Hong Kong law enforcement does it Beijing’s way
HONG KONG – In the aftermath of the Occupy movement, the government is giving out clear signals that it will use sledgehammers to crack nuts.
In the process it may well keep stirring resentments, particularly among the younger generation who spearheaded Occupy, but also among the many less committed people who are uncomfortable with the authoritarian drift of a political leadership taking its cue from the Communist Party.
It is not merely in the political sphere that the cost of dissent is rising, at least if it involves criticism of mainland enterprises. This trend will ultimately threaten Hong Kong’s position as an open society where opinions can be freely aired about financial matters as well as political and social ones.
The police sledgehammer was in action between the Christmas and New Year holidays with the arrest of a 14-year-old girl for a chalk drawing of flowers on a wall already covered with Occupy graffiti. Normal practice for the police dealing with a very minor and one-off offense by a juvenile would be a caution. At most it would be a charge before a juvenile court which would most likely be dismissed or the subject of the mildest punishment.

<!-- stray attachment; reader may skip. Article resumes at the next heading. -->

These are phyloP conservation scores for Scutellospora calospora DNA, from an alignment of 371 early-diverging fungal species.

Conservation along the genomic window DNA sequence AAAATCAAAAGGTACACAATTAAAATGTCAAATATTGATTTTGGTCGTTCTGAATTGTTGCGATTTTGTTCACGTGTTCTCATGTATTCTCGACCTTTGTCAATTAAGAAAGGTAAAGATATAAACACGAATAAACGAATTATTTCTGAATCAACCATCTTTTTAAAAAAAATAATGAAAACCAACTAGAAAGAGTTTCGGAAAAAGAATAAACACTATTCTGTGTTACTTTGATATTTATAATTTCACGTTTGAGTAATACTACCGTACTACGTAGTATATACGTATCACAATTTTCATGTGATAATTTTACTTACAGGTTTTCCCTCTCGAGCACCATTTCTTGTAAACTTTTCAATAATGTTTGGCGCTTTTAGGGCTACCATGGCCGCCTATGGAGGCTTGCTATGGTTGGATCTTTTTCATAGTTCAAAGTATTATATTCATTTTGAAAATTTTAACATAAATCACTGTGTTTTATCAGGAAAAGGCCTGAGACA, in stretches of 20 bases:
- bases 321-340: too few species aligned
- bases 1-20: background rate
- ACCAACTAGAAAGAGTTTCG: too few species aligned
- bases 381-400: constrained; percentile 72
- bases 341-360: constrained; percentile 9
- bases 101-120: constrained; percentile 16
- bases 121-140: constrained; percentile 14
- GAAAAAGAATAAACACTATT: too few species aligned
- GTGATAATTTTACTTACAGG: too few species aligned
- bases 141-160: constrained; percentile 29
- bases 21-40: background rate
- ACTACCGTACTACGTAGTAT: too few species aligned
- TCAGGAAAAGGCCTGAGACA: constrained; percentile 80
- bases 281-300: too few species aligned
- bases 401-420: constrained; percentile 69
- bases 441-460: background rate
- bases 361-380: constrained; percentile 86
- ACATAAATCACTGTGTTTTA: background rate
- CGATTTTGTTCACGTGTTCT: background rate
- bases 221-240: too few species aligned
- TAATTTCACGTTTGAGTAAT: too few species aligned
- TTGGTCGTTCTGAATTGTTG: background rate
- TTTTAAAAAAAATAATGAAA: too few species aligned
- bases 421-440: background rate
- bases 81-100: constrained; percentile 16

But eager to issue threats to the young, and to their parents, in this case the police took the girl to a magistrate with the demand that she be held without trial in juvenile detention center supposedly for her own protection.
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